Sunday, May 8, 2011

Spring 2011 Goat School Day 2

First of all HAPPY MOTHER"S DAY.
Day 2 started out at 9am with coffee, and a delicious goat sausage breakfast casserole. It was a gorgeous morning. A bit nippy but that ended around noon with a beautiful blue sky. There are so many aspects of taking care of goats we felt that it would be beneficial to attend Goat School for a second time. Most learn by trial and error, internet, books and magazines. We are willing to try anything we can do to improve our skills. We chose to attend Goat School in Maine so we would be instructed on issues pertinent in our area. Our country is so different. Each region has it's own issues. What works in our cold weather state of Maine will not work in Florida. We are cold enough that much of our worm load does kill off in the winter. Some wormers are still effective in Maine, and do not work in Florida. I feel the more knowledge we can accumulate the better off our animals will be. I have no problem learning from others. It is best to learn from others errors and not have to repeat them ourselves. Saying that we will probably make different mistakes.
We covered so many topics. Disbudding was covered in detail. What to look for, how long to hold the iron in place and post care was explained.
This kid was used in the demonstration but was not actually disbudded. Oh, and always give a nice warm bottle or return to mom for comforting after the procedure. Disbudding is done mostly in the US. In Ken's Anatomy of a Horn class we learned that goats don't pant or sweat to cool their bodies. It is done through blood circulating in their horns. Maybe we need to rethink the disbudding practice. Not such a problem in cool Maine, but what about Florida?


You can see the tissue in these old horns that had come off.

Lunch break and out come the kids to play. Nothing is sacred. They will climb on anything or..

..... anyone!


Kids go back into the pen so we can continue. Oh, I wanted to take a couple of these little girls home with us. Ted looked at me as though I had lost my mind. Hmmm.....


Janice spoke in detail about de worming. Medications,vaccination dosages, explanation and demonstration of giving goats injections. She even let a few give injections. If you haven't done it before it can be very intimidating. We then dove into hoof trimming. If done correctly it leads to healthy goat hooves. If done incorrectly it can cause your goat to become lame. To me this is the intimidating part. I have trimmed our goat's hooves and try to do a good job. It always helps to see how trimming is accomplished.





Nice and flat. Good base to stand on.


Trimming young kids hooves.

Close up view of a goats front teeth. They don't have top teeth on the front. Velocity tolerated this well.

Finally everyone got a pair of gloves, a hoof trimmer and a cadaver hoof to trim. Great experience. No goats go lame from too aggressive students.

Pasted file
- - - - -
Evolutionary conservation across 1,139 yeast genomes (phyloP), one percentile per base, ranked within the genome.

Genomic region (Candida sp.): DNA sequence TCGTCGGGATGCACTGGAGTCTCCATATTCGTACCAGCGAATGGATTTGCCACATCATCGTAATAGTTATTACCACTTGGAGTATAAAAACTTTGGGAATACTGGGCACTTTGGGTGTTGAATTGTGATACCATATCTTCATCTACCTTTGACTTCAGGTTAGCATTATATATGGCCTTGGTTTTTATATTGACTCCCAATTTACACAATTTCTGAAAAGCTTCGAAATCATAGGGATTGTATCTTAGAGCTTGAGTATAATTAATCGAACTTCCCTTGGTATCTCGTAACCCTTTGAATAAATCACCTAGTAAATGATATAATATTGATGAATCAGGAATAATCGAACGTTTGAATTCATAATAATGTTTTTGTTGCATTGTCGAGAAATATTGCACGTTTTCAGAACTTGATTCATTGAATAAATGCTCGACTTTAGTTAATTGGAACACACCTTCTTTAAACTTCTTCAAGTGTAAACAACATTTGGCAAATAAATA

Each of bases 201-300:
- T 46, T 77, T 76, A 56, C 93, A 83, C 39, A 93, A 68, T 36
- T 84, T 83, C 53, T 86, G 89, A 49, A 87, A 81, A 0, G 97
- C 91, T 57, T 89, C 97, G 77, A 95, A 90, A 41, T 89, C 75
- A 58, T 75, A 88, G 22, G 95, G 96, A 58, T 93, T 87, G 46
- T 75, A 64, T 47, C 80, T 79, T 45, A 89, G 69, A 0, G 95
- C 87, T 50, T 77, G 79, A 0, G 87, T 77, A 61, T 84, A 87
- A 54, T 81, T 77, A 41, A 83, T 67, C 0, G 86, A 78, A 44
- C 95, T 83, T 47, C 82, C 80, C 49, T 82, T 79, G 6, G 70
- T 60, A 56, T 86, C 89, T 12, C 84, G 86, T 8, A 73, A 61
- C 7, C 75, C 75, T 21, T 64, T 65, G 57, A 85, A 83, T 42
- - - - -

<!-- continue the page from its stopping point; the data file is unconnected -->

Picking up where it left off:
Once again the day came to an end. I know that everyone went away with more questions than they came with. After they get goats they will have even more questions. That is just the nature of things. If you attend Goat School the Spauldings are available as a resource. A treasured resource. Thank you once again for holding this class. I only covered a small bit of the information shared. I hope I get this right. There will be a streaming video available in the future through the University of Maine for Goat School. Everyone will be able to attend. Just sorry that you won't be able to taste Janices food. Or you could pick up the Goat School: A Master Class in Caprine Care and Cooking. Then you could have the food too.

After class we came home and took our goats for a walk. Yep, the girls love to taste new grass, tender leaf buds and the ever popular dandelion greens. Yum.

I hope everyone had a peaceful day.

Much Love and Prayers from Mainely Ewes Farm.

5 comments:

Thistle Cove Farm said...

Excellent post, thanks! We sheared my sheep on Thursday night and took the opportunity to trim hooves and de-worm. Might as well do as much as we can while they are upset with us -smile-.

LindaSueBuhl said...

We had a buck a couple of years ago - badly done disbudding which continually led to bleeding and infections. I hated it. Would not do it if it had been up to me (he was given to us in that condition as a tiny bottle baby). I understand people who milk goats like to do it - but I just cannot think it is the best thing - and where we live - it is often well over 100 degrees in the summer! Fascinating presentation about the school - would have been great to attend.

Marigold said...

Goat sausage? Really! Better to have had a nice Peanut casserole.

Jj Starwalker said...

Where, again is the goat school held? I have to ask, as a painter of the "Pennsylvania Dutch" hex signs, as I noticed one on the building behind you in some of the shots!

I probably should sign up for a session at goat school some time before we get any again. It's been a LONG time and things change... then and there (out west) we only fed alfalfa hay, for starters.
I definitely will disbud. I would be comfortable enough with the iron, but not sure about my other half, who would likely be called on to assist. In the past, I worked with a friend who had an iron for her goats. Seeing it done the first time, I was surprised at how quickly the young goat calmed down! Once the deed was done and she was released, it was back to playing!

GreyWolf said...

Thank you so much for the excellent posts, but need more information on how to contact the school please.